Belgium's feuding politicians on Thursday hailed a first breakthrough in marathon negotiations, removing a key hurdle in a crisis that has left the country without a government for a world-record 459 days.
French-speaking Socialist leader Elio Di Rupo, the mediator in the talks and possible future prime minister, announced that the eight Flemish and Francophone parties took a "first decisive step" out of the crisis.
"The eight parties have together succeeded in overcoming the obstacles which have created difficulties these last few days," the politicians said in a joint statement after hours of intense negotiations.
The negotiators reached a compromise on the sensitive issue of Brussels and its suburbs, the only bilingual electoral district in the country and the source of deep divisions between Flemish and French-speaking politicians.
The talks had appeared near collapse just a few hours earlier, when Di Rupo warned that they were heading towards another breakdown.
The breakthrough on the Brussels electoral district was hailed by Dutch- and French-speaking newspapers alike as "historic".
While the statement did not provide details, Flemish parties have sought to end special voting rights of Francophones in suburbs located within Flanders.
But politicians still face tough negotiations, notably on devolving more power to the regions -- a key demand in Dutch-speaking Flanders, which is wealthier and more populated than its southern Francophone neighbour Wallonia.
The negotiators have also excluded the largest party in Flanders, the separatist New Flemish Alliance (N-VA).
"Even if the work is far from being finished and numerous debates have to be have to be worked out, the steps taken today ... constitute an important step," the eight parties said in the statement.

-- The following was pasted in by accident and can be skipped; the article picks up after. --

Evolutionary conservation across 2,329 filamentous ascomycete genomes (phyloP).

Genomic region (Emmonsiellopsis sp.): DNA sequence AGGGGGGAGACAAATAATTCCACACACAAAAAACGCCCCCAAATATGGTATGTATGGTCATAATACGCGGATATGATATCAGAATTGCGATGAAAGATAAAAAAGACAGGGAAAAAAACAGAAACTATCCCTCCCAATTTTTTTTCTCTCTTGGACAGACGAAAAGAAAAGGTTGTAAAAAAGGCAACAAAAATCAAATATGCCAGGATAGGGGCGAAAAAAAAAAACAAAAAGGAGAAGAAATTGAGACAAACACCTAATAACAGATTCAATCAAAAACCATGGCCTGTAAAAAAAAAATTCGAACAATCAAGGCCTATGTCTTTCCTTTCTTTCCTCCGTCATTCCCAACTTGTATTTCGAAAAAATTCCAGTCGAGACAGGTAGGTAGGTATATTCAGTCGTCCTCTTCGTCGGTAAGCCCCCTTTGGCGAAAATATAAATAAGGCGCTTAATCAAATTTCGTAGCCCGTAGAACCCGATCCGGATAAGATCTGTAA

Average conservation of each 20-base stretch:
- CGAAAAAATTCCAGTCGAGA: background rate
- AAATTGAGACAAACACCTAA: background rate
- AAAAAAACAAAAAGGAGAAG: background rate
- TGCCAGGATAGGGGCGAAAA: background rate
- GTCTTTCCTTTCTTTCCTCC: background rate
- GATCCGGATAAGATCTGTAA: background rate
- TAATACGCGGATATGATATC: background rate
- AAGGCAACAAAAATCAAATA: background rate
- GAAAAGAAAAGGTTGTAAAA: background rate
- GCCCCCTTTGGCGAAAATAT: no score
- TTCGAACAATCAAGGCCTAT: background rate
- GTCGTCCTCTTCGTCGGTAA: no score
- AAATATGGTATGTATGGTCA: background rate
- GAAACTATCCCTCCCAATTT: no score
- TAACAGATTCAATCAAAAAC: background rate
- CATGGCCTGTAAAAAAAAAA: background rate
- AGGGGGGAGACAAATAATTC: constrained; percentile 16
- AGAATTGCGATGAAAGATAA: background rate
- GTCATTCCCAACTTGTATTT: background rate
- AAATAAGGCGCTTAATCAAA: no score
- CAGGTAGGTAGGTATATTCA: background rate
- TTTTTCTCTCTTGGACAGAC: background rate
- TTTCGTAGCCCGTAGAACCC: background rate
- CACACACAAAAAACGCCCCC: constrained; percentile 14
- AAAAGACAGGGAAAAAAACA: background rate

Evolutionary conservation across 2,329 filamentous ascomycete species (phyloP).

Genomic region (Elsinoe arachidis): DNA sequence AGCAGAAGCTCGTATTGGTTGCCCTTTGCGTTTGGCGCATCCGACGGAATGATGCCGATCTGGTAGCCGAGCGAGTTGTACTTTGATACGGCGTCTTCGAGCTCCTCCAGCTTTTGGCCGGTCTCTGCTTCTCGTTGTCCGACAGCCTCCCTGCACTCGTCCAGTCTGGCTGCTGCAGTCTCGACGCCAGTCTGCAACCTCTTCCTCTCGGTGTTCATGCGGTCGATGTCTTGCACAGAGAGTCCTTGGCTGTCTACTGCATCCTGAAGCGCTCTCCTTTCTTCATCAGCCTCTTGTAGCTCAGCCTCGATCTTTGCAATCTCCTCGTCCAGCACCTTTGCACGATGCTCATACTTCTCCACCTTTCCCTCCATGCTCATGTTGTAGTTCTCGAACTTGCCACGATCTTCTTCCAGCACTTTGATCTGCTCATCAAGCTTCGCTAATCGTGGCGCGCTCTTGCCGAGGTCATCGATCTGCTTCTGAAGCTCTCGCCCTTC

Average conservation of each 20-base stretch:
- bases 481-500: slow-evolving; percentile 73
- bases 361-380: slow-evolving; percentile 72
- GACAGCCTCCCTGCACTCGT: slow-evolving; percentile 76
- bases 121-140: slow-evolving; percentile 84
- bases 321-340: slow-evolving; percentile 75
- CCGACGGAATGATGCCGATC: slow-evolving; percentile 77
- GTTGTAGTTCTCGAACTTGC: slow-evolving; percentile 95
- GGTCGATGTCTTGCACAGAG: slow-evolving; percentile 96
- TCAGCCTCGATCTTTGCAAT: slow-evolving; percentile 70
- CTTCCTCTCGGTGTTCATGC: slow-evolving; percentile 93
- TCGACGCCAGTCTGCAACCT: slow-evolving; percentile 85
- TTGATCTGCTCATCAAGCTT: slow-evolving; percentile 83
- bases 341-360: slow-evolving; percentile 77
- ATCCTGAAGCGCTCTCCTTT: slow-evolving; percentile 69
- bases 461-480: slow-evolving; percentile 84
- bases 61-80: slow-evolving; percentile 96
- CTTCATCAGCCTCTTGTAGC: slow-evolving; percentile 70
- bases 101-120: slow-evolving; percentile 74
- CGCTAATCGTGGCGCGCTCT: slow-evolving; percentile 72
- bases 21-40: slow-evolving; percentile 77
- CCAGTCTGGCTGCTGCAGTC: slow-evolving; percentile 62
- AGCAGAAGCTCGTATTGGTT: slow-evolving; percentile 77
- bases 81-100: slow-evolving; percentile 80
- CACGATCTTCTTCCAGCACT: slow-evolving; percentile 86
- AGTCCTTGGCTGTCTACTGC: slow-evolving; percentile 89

Resolving the crisis is a matter of urgency for Belgium, a member of the debt-stricken eurozone. Ratings agencies have warned that Belgium's credit score could be downgraded if it remains without a government for too long.
The country's political problems intensified late Tuesday when caretaker premier Yves Leterme announced he would step down to run for a senior job at the Paris-based Organisation for Economic Cooperation and Development (OECD).
In response, King Albert II, who has played a lead role in 15 months of efforts to strike a deal between Belgium's two feuding language communities, cut short his vacation in southern France and headed home.
Albert II warned in July that the continuing deadlock threatened both its economic future and Europe as a whole.
The country was left in the hands of a caretaker cabinet after June 10, 2010 elections failed to produce a workable governing coalition.
Divisions between northern Dutch-speaking separatists and southern French-speakers proved insurmountable.
The long impasse has underlined the widening gulf between the wealthier 6.2 million people of Flanders and the 4.5 million French-speakers of struggling Wallonia.